Home > Christianity, Gospel, Spirituality > Neither the time nor place for a baby

Neither the time nor place for a baby

Throughout this Advent, I have thought about the meaning of the birth story. That Jesus Christ, the deliverer, our hope and salvation, the King of all Kings, the Son of God, is born in the most unexpected place. It is a stall for animals; dirty, forgotten, isolated – and isolating. He comes at a time (take your pick: mother not-yet wed, government census / tax season, travel far from home) that is at minimum “unexpected,” and definitely inconvenient. This is neither the time nor place to deliver a baby.

These are, however, words of assurance for Christians, and the story of promise for all people: that in the most unexpected times and places we can be confident of the presence of the Lord. He does not shy away from the desolate places and isolating events. He is right there in the midst of all of it, joining the bad to the good, altering our perspective on life’s difficult times so that we see opportunities for growth.

I have a tendency sometimes to think of things as “either – or.” A comment, experience or concept is either right or it is wrong. We do this a lot in the church, judging whether something is “right” or “wrong” according to our understanding of scripture, doctrine or theology.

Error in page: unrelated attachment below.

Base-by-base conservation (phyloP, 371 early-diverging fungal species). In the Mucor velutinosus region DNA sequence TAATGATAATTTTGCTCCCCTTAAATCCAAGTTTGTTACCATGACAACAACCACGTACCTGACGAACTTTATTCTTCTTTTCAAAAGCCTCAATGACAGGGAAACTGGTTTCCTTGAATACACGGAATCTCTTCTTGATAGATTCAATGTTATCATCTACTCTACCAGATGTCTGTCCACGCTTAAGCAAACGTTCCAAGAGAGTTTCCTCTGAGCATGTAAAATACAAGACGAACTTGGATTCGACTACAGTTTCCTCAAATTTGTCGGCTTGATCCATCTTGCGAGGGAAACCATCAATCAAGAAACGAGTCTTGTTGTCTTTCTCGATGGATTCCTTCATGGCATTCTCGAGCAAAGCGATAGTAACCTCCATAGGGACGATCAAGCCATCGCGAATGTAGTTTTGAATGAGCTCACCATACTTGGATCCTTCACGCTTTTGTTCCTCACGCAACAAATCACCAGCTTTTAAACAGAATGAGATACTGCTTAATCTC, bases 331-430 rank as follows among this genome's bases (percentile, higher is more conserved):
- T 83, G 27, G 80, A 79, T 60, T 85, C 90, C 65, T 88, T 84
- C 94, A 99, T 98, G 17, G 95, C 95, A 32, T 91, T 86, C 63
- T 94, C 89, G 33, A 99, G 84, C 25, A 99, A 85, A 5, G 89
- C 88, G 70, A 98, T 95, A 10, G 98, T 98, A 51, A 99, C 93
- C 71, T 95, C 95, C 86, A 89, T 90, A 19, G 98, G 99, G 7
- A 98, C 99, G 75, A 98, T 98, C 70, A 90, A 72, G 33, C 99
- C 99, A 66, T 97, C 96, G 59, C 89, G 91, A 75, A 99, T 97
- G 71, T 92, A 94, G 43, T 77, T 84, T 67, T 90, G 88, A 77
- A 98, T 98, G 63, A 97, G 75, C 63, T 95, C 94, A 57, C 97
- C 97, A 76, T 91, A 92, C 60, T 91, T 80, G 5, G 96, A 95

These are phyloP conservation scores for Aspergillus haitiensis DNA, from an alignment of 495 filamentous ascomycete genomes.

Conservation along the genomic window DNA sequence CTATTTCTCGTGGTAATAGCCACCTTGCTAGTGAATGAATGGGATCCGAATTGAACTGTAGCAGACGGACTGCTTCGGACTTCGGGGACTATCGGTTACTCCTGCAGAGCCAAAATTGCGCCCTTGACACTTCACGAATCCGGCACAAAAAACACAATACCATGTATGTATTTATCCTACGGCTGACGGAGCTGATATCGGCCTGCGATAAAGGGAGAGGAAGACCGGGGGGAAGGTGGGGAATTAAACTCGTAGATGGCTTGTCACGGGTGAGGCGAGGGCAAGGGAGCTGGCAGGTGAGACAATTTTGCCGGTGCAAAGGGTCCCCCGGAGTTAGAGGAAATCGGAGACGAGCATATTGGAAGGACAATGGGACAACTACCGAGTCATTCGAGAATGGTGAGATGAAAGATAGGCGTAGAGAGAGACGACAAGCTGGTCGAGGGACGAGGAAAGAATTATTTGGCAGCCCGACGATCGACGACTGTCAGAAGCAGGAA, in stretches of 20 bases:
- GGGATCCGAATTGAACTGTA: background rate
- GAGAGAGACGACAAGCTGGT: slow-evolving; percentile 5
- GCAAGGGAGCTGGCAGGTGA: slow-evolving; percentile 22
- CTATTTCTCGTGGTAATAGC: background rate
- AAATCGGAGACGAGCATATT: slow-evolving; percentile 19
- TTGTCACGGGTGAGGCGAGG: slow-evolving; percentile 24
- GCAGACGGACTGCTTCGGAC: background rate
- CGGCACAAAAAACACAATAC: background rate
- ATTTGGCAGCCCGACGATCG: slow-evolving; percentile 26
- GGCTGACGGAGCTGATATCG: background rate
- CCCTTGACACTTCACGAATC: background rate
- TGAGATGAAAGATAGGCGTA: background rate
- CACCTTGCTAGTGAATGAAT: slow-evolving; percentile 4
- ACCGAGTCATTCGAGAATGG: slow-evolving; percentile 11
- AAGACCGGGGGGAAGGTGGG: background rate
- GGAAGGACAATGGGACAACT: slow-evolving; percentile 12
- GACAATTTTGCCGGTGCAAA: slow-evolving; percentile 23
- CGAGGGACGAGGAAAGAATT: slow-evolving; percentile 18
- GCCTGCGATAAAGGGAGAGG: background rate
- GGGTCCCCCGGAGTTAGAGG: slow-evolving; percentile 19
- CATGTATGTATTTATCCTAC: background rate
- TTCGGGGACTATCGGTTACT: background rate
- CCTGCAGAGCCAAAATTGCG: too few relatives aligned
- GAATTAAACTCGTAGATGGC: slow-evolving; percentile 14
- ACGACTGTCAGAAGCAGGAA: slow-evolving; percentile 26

But I don’t believe it’s really that simple. Actually, I wonder if over the ages humanity has actually made it more complicated than it needs to be, that in fact, it is quite simple.

When Jesus taught us to pray as recorded in Matthew’s Gospel, it includes the request that God provide us “today our daily bread.” Physical, edible bread, or spiritual “bread”? Or both? The thing we need to sustain us for this day is a little food to eat and the spiritual assurance of the presence of God. These are the things that sustain us and nurture us.

From the moment of his birth, Jesus’ story communicates to us a holistic understanding of life. His was not a story of irony (aka the King born in a manger) nor necessarily analogy or metaphor, but rather an example of complete and total assimilation. Impoverished royalty, almighty pacifist, divine human. What seems incongruous is coherent. The parts have become one whole.

Maybe this is not an “either / or” world we live in. Possibly we don’t get a choice about being spiritual or secular. We just might be in need of a little more awareness of where we are (and whose we are!). And that’s what’s so great about this day, when we all get a little reminder, whether we are ready for it or not, regardless if this is a good time or place for us, that ‘Jesus is born tonight’. Again.

Merry Christmas.

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